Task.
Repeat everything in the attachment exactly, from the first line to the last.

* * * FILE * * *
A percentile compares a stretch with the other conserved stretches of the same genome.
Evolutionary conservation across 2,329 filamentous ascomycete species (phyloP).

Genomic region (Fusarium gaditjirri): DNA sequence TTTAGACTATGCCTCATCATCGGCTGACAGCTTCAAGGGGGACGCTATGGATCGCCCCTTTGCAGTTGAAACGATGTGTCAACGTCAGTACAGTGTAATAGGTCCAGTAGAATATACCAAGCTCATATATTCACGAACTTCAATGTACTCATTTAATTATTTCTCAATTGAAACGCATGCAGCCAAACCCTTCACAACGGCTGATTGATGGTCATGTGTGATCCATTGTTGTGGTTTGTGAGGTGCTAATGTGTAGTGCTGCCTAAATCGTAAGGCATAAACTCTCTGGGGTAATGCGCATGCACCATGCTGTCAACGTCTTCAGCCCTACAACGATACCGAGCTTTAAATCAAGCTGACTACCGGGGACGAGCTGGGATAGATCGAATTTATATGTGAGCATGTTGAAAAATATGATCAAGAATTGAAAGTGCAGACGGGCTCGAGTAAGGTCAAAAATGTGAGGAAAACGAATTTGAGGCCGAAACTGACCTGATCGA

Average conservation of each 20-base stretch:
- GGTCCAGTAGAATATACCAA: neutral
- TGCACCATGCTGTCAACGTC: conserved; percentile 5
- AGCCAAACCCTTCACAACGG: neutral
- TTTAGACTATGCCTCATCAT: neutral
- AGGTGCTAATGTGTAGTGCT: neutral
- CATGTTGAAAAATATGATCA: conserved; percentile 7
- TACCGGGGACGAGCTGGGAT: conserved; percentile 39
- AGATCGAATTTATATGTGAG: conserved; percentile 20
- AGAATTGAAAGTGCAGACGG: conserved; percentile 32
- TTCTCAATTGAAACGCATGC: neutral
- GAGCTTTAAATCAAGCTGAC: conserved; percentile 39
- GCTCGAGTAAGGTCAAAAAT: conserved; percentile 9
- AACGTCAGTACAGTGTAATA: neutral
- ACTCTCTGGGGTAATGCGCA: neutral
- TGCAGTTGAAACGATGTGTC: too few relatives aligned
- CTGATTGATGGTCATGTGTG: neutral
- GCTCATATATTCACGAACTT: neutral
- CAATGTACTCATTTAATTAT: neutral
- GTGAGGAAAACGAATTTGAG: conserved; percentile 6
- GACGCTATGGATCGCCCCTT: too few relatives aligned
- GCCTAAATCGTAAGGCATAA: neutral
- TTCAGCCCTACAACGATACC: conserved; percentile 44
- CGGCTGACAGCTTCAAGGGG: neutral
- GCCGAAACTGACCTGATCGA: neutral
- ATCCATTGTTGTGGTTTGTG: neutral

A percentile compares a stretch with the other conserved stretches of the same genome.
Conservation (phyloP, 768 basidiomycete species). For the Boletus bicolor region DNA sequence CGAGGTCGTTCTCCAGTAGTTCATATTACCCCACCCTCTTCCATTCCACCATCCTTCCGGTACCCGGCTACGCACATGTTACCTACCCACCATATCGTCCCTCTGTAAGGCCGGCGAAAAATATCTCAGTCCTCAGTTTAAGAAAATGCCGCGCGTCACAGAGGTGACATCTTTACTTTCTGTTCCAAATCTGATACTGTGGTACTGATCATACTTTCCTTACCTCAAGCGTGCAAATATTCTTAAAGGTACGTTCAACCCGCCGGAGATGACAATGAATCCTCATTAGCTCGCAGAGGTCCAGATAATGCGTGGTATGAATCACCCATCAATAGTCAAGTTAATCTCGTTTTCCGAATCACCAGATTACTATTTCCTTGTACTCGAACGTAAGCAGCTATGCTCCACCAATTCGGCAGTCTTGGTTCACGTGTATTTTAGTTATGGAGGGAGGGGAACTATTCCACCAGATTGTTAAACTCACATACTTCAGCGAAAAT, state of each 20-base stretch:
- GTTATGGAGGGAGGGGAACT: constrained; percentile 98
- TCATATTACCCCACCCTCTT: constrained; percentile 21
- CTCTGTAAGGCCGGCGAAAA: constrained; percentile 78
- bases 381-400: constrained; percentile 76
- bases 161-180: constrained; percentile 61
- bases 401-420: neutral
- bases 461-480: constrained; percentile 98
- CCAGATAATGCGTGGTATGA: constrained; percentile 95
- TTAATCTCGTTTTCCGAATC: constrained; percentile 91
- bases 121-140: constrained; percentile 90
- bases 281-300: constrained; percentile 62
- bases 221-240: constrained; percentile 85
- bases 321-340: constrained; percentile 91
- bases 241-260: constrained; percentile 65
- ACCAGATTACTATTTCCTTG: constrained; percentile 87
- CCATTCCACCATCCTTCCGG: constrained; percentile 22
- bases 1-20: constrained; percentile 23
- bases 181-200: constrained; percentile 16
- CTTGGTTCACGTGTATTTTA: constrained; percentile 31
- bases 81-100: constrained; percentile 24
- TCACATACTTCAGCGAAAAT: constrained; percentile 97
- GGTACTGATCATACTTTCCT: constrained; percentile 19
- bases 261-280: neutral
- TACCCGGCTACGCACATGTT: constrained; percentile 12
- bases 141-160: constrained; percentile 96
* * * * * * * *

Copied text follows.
A percentile compares a stretch with the other conserved stretches of the same genome.
Evolutionary conservation across 2,329 filamentous ascomycete species (phyloP).

Genomic region (Fusarium gaditjirri): DNA sequence TTTAGACTATGCCTCATCATCGGCTGACAGCTTCAAGGGGGACGCTATGGATCGCCCCTTTGCAGTTGAAACGATGTGTCAACGTCAGTACAGTGTAATAGGTCCAGTAGAATATACCAAGCTCATATATTCACGAACTTCAATGTACTCATTTAATTATTTCTCAATTGAAACGCATGCAGCCAAACCCTTCACAACGGCTGATTGATGGTCATGTGTGATCCATTGTTGTGGTTTGTGAGGTGCTAATGTGTAGTGCTGCCTAAATCGTAAGGCATAAACTCTCTGGGGTAATGCGCATGCACCATGCTGTCAACGTCTTCAGCCCTACAACGATACCGAGCTTTAAATCAAGCTGACTACCGGGGACGAGCTGGGATAGATCGAATTTATATGTGAGCATGTTGAAAAATATGATCAAGAATTGAAAGTGCAGACGGGCTCGAGTAAGGTCAAAAATGTGAGGAAAACGAATTTGAGGCCGAAACTGACCTGATCGA

Average conservation of each 20-base stretch:
- GGTCCAGTAGAATATACCAA: neutral
- TGCACCATGCTGTCAACGTC: conserved; percentile 5
- AGCCAAACCCTTCACAACGG: neutral
- TTTAGACTATGCCTCATCAT: neutral
- AGGTGCTAATGTGTAGTGCT: neutral
- CATGTTGAAAAATATGATCA: conserved; percentile 7
- TACCGGGGACGAGCTGGGAT: conserved; percentile 39
- AGATCGAATTTATATGTGAG: conserved; percentile 20
- AGAATTGAAAGTGCAGACGG: conserved; percentile 32
- TTCTCAATTGAAACGCATGC: neutral
- GAGCTTTAAATCAAGCTGAC: conserved; percentile 39
- GCTCGAGTAAGGTCAAAAAT: conserved; percentile 9
- AACGTCAGTACAGTGTAATA: neutral
- ACTCTCTGGGGTAATGCGCA: neutral
- TGCAGTTGAAACGATGTGTC: too few relatives aligned
- CTGATTGATGGTCATGTGTG: neutral
- GCTCATATATTCACGAACTT: neutral
- CAATGTACTCATTTAATTAT: neutral
- GTGAGGAAAACGAATTTGAG: conserved; percentile 6
- GACGCTATGGATCGCCCCTT: too few relatives aligned
- GCCTAAATCGTAAGGCATAA: neutral
- TTCAGCCCTACAACGATACC: conserved; percentile 44
- CGGCTGACAGCTTCAAGGGG: neutral
- GCCGAAACTGACCTGATCGA: neutral
- ATCCATTGTTGTGGTTTGTG: neutral

A percentile compares a stretch with the other conserved stretches of the same genome.
Conservation (phyloP, 768 basidiomycete species). For the Boletus bicolor region DNA sequence CGAGGTCGTTCTCCAGTAGTTCATATTACCCCACCCTCTTCCATTCCACCATCCTTCCGGTACCCGGCTACGCACATGTTACCTACCCACCATATCGTCCCTCTGTAAGGCCGGCGAAAAATATCTCAGTCCTCAGTTTAAGAAAATGCCGCGCGTCACAGAGGTGACATCTTTACTTTCTGTTCCAAATCTGATACTGTGGTACTGATCATACTTTCCTTACCTCAAGCGTGCAAATATTCTTAAAGGTACGTTCAACCCGCCGGAGATGACAATGAATCCTCATTAGCTCGCAGAGGTCCAGATAATGCGTGGTATGAATCACCCATCAATAGTCAAGTTAATCTCGTTTTCCGAATCACCAGATTACTATTTCCTTGTACTCGAACGTAAGCAGCTATGCTCCACCAATTCGGCAGTCTTGGTTCACGTGTATTTTAGTTATGGAGGGAGGGGAACTATTCCACCAGATTGTTAAACTCACATACTTCAGCGAAAAT, state of each 20-base stretch:
- GTTATGGAGGGAGGGGAACT: constrained; percentile 98
- TCATATTACCCCACCCTCTT: constrained; percentile 21
- CTCTGTAAGGCCGGCGAAAA: constrained; percentile 78
- bases 381-400: constrained; percentile 76
- bases 161-180: constrained; percentile 61
- bases 401-420: neutral
- bases 461-480: constrained; percentile 98
- CCAGATAATGCGTGGTATGA: constrained; percentile 95
- TTAATCTCGTTTTCCGAATC: constrained; percentile 91
- bases 121-140: constrained; percentile 90
- bases 281-300: constrained; percentile 62
- bases 221-240: constrained; percentile 85
- bases 321-340: constrained; percentile 91
- bases 241-260: constrained; percentile 65
- ACCAGATTACTATTTCCTTG: constrained; percentile 87
- CCATTCCACCATCCTTCCGG: constrained; percentile 22
- bases 1-20: constrained; percentile 23
- bases 181-200: constrained; percentile 16
- CTTGGTTCACGTGTATTTTA: constrained; percentile 31
- bases 81-100: constrained; percentile 24
- TCACATACTTCAGCGAAAAT: constrained; percentile 97
- GGTACTGATCATACTTTCCT: constrained; percentile 19
- bases 261-280: neutral
- TACCCGGCTACGCACATGTT: constrained; percentile 12
- bases 141-160: constrained; percentile 96